I have known this to be true since we've been together. There are numerous, small, daily instances (waiters slowing down their speech while talking to her) where my partner's racial difference from our majority-white community becomes acknowledged in a way that I have never experienced myself.

While I might be of Asian descent, my white skin has given me a world of privileges beyond what I had even known before I met her.

We can see that same white privilege in the man's ignorant rhetoric, and also in his thoughts on masks.

'I was just agreeing with the man so that he would leave us alone and move on,' writes Ping about a recent incident in Bannerman Park. (John Gushue/CBC)

The mask protects not the wearer, but those around the wearer. A mask is a sign of courtesy, a sign of thoughtfulness and respect for anyone you might interact with. The man's anti-mask stance is yet another sign of his privilege, of his unwillingness to think of those beyond himself.

I was engaging in a certain kind of sickly privilege the first time I met the man, when I agreed with him so he would go away. After reflecting, I feel guilty, as though I enabled him the first time I met him.

After I agreed with him, he felt emboldened to continue to deliver his message to other people in the park. I would imagine that others also agreed with him, regardless of their actual opinion, just so he would leave them alone.

But in agreeing with ignorance when we see it, we only embolden the ignorant to continue in their wrongheaded ways, to steel their dangerous beliefs through coerced assent, to become more and more ignorant, to feel more and more entitled to provoke complete strangers with their racist remarks.

It's easy to say "we need to confront ignorance when we see it. We need to stand up and say something," but how do we do this when we are in the heat of the moment, in these incidents that feel truly unreal as they unfold?

There was an absolute silence surrounding the argument. Our fellow patrons in the lineup stood silently, shifting in their flip-flops, looking at their phones, while store employees avoided attempts at eye contact — perhaps even used to these types of interactions.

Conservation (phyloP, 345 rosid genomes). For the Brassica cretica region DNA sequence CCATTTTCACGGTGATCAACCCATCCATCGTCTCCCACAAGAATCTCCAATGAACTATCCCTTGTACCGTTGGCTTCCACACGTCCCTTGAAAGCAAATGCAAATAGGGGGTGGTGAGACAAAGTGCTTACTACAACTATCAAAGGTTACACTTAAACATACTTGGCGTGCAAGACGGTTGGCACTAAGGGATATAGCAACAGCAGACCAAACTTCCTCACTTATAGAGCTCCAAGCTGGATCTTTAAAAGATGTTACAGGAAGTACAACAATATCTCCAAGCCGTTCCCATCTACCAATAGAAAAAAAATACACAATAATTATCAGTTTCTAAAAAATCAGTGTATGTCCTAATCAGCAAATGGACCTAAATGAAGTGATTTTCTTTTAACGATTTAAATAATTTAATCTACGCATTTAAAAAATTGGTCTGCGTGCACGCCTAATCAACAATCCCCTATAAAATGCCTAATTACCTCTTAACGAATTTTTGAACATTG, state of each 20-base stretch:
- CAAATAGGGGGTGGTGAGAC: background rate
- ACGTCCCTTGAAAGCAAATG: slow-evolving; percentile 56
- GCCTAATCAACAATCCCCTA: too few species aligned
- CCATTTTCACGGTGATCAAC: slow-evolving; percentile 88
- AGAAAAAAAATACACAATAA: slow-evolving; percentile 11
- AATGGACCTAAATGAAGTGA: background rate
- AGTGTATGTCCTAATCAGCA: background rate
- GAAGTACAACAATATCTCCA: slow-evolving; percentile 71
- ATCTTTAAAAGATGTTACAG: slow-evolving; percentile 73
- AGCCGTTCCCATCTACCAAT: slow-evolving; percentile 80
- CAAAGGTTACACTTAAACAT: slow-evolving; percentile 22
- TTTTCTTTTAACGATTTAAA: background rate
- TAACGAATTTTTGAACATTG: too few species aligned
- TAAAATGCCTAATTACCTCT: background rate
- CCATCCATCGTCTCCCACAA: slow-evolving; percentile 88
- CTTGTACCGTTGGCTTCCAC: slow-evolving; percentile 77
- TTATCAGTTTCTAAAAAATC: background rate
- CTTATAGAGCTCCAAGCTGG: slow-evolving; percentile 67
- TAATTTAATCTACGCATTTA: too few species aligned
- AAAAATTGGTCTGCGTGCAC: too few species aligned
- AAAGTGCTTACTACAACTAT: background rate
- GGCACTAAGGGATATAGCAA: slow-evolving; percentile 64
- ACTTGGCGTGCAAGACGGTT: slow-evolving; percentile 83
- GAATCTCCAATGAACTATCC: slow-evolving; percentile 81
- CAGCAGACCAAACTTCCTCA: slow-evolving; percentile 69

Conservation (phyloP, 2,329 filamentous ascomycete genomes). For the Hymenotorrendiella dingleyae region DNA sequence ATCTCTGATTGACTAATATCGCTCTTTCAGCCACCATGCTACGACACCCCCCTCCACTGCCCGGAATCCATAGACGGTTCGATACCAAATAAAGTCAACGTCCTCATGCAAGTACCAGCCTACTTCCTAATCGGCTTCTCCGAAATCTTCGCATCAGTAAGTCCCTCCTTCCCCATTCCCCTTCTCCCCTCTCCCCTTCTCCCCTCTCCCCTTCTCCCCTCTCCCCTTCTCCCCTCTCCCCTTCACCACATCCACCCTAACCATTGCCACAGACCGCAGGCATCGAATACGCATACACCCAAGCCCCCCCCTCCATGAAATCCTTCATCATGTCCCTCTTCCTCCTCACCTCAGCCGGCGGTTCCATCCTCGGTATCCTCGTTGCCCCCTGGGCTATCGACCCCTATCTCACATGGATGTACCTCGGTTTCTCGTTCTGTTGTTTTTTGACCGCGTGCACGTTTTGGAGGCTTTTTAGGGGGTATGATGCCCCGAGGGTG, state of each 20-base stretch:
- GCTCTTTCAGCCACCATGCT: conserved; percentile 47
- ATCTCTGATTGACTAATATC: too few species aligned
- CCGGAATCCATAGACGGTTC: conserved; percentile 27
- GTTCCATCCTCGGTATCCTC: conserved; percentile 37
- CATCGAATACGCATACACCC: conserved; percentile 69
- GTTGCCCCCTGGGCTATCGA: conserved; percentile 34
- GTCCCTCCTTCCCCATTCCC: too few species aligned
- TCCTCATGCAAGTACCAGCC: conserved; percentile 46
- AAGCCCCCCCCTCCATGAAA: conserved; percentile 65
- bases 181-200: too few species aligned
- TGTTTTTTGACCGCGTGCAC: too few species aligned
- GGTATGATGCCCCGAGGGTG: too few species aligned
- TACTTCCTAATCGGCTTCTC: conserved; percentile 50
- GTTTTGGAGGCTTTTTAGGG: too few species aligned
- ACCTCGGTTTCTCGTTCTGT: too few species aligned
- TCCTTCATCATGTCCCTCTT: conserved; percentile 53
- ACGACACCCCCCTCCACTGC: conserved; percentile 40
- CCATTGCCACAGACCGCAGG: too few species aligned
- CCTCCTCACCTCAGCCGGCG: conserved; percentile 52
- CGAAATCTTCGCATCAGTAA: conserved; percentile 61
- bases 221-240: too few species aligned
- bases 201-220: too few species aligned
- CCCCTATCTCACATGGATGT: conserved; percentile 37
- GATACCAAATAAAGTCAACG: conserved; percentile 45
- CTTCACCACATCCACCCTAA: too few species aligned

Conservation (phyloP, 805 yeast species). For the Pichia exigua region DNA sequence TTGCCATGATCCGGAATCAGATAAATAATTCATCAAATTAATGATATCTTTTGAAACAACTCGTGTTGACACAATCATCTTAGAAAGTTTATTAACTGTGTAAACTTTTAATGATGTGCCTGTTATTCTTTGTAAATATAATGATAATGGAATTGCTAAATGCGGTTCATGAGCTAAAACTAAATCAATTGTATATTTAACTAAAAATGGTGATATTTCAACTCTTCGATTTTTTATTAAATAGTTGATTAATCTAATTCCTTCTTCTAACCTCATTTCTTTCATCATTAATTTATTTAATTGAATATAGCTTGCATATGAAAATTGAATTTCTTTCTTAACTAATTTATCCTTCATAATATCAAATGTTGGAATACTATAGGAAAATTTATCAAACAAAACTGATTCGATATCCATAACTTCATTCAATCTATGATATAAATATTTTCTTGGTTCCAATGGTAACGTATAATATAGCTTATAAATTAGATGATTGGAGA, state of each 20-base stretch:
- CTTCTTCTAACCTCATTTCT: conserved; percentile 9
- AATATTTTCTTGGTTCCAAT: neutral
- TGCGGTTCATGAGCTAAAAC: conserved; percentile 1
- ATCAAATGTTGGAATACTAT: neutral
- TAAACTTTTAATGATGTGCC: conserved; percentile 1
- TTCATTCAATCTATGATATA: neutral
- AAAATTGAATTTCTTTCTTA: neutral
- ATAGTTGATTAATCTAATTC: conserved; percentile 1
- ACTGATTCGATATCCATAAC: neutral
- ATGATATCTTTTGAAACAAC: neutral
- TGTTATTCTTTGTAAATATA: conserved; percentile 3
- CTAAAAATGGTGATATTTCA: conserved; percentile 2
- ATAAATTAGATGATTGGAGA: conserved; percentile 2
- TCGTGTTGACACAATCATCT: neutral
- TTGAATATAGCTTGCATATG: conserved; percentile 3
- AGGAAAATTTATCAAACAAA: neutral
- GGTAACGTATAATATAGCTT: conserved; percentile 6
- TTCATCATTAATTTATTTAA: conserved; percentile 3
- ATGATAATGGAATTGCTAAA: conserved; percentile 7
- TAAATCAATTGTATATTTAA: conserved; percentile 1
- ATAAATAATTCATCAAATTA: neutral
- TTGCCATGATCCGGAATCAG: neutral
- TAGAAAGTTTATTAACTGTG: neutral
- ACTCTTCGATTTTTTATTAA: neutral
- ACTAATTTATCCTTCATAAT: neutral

When social media can feel hollow

I was inspired at the local Black Lives Matters protest to see so many Newfoundlanders who came out to protest systemic racism and white supremacy. And it's been heartening to see the steady amounts of social media posts about the BLM movement, posts which keep the ideas and goals of the movement fresh in our minds.

These social media posts are useful, but they can feel hollow and empty when they serve as a substitute to standing up to instances of public injustice when you see them.

Thousands of people took a knee for nine minutes at Confederation building in St. John's at the peaceful Black Lives Matter rally in early June. (Meg Roberts/CBC)

White supremacy isn't just cross burning and senseless violence, it's also the ability to feel like you can call Asian people "ninjas," to hold them emotionally hostage on a nice day in the park or in line to go shopping, or do wherever you feel as though you deserve to put others down.

When my partner says this is "normal" for her, we have to understand that this is merely one small example of the "normal" prejudice and discrimination that BIPOC [Black, Indigenous, people of colour] face constantly.

In fact, this "ninja" incident is a relatively benign example of the millions of indignities, both small and large, that BIPOC face every day, even here in Newfoundland and Labrador, where many people like to believe that racism does not exist in the same way it does in other places.

It is our collective responsibility to learn about racial inequalities and prejudices. It is no longer a valid excuse to simply "not know."

This is something we are all learning about ourselves and one another in this moment, myself included.

Racism does exist in Newfoundland and Labrador. We owe it to ourselves to confront it when we see it.

Ninjas are known to be quiet, and maybe I look like one when I wear a mask, but we should never be quiet in the face of racism and ignorance of any kind.

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William Ping


William Ping is a newsreader and journalist with CBC at its bureau in St. John's.